Wave-particle duality suggests that elementary particles, like electrons and photons, cannot be completely described as either waves or particles, because they exhibit both types of properties. In the double-slit experiment, observing a photon pass through one of the two slits is an example of a particle-like property; a particle can only pass through one or the other. When two waves converge to form an interference pattern, the photon must have passed through both slits simultaneously—a wave-like property.
Trying to measure both types of properties simultaneously is problematic because the interference pattern disappears as soon as it is known through which slit the photon has passed.
Decades of experiments have verified the quirky laws of quantum theory again and again. So when scientists in Germany announced in 2012 an apparent violation of a fundamental law of quantum mechanics, a physicist at the University of Rochester was determined to find an explanation.
Credit: University of Louisville
"You don't destroy the laws of quantum mechanics that easily," said Robert Boyd, professor of optics and of physics at Rochester and the Canada Excellence Research Chair in Quantum Nonlinear Optics at the University of Ottawa.
In their 2012 version of the famous Young two-split experiment, Ralf Menzel and his colleagues at the University of Potsdam simultaneously determined a photon's path and observed high contrast interference fringes created by the interaction of waves from the two slits.
"This result was extremely surprising, as one of the basic tenets of quantum mechanics holds that there should be no quantum interference when it is known through which slit the particle (a photon in this case) had passed," said Boyd.
Inspired by these intriguing results, Boyd and his colleagues replicated the Menzel experiment. Their findings were recently published online in an early edition of the Proceedings of the National Academy of Sciences.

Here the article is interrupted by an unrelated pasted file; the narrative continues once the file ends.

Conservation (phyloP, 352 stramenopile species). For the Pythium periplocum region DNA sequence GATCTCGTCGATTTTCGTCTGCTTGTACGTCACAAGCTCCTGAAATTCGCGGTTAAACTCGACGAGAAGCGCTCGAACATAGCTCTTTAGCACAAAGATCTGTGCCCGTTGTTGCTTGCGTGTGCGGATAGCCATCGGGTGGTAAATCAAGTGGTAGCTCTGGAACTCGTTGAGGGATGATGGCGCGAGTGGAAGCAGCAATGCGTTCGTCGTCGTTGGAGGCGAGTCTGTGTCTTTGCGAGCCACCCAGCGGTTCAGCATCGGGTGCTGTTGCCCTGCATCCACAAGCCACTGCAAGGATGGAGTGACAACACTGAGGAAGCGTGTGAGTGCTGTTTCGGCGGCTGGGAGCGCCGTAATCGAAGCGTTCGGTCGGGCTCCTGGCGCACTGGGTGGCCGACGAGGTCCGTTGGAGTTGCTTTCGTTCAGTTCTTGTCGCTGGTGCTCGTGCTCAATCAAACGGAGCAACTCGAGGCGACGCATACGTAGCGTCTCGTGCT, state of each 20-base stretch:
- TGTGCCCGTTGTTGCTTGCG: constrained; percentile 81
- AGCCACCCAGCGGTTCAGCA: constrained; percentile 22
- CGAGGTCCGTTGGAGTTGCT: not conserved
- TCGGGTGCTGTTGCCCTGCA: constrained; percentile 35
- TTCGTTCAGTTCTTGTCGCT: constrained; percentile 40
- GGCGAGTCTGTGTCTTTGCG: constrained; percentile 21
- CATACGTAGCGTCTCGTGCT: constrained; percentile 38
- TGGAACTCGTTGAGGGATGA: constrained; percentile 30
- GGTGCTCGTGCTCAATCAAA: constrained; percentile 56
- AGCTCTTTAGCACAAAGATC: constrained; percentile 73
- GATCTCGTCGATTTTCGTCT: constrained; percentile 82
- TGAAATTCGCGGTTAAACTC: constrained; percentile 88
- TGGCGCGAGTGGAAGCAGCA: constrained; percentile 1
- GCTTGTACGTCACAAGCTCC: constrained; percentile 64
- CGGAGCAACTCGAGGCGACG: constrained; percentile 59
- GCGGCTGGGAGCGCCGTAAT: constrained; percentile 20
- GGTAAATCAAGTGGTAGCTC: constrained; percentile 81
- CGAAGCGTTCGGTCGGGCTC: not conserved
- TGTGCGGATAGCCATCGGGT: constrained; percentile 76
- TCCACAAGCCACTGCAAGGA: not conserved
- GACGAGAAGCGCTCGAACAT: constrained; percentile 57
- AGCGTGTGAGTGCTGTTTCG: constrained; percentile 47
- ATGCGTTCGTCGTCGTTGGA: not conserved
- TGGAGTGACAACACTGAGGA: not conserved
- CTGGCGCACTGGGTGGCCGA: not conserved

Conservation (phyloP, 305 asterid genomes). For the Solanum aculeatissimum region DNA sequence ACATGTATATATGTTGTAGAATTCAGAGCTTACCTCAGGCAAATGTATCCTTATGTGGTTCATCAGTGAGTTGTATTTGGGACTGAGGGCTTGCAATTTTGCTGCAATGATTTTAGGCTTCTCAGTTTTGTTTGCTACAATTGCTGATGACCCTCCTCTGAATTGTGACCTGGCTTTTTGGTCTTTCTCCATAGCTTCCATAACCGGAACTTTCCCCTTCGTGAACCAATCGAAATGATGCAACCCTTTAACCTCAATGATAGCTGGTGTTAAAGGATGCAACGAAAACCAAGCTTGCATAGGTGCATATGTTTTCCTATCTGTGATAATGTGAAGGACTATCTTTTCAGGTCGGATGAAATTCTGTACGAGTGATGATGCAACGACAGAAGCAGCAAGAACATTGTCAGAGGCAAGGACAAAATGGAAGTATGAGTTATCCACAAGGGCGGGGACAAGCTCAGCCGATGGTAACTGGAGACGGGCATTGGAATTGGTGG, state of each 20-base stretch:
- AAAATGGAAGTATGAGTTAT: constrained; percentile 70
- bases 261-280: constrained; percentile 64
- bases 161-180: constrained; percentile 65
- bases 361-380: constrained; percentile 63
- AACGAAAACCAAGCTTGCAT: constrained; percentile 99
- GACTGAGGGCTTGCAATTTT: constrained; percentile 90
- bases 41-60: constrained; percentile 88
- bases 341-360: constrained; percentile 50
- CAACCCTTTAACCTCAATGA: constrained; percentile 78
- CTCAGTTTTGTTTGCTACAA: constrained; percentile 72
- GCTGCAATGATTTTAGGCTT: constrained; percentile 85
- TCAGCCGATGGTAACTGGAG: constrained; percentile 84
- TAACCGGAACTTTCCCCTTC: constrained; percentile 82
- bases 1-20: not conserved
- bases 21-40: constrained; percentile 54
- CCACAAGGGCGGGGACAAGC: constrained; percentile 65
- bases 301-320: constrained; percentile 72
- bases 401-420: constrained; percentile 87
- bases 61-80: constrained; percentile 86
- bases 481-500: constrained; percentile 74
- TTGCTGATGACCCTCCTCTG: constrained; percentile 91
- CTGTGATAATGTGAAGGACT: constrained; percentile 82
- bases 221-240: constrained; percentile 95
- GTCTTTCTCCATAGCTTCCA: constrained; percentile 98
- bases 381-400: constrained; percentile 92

"The data of the Menzel experiment were very clean, so we weren't surprised to obtain the same initial result," said Boyd. "My coworkers and I asked what could explain this apparent violation of a key principle of quantum mechanics. What we found is that the resolution of the problem requires great subtly in the way that one needs to analyze the data for this type of measurement."
Following the method of Menzel and the Potsdam researchers, Boyd's group generated an entangled pair of photons, one called a signal and the other called an idler. By measuring the position of the idler photon, they thereby determined through which slit the signal photon had passed. They then observed that the signal photons produced an interference pattern, in agreement with the results of the Potsdam group and in apparent conflict with the duality principle.
A careful examination of the results shows that the visibility of the interference pattern is stronger in some places and weaker in others. In particular, the strongest recorded visibility was much higher than the average visibility of the entire pattern.
Boyd and his colleagues discovered that the German physicists had inadvertently sampled the sections of high visibility with greater probability than the other sections. While only a handful of photons produced high visibility interference, they used the entire set of photons to determine the predictability of knowing through which slit they had passed.
This phenomenon, called biased sampling, occurs when certain measurements of a system are selected with a higher probability than others, and that subset of measurements is mistakenly taken to be representative of the entire system. In this case, the high visibility photon subsystem was more likely to be sampled. When Boyd's team "fairly" sampled each variable—giving each subsystem an equal opportunity to be detected and sampled—the problem went away and the results were consistent with the standard interpretation of quantum mechanics.
Boyd emphasizes that the Menzel group had interpreted its data just as anyone else would have. The results were both "strange" and "incredible," but it took Boyd and his colleagues nearly a year and a half to figure out what was going on. He said in some ways everyone is relieved that our understanding of quantum laws has been reaffirmed.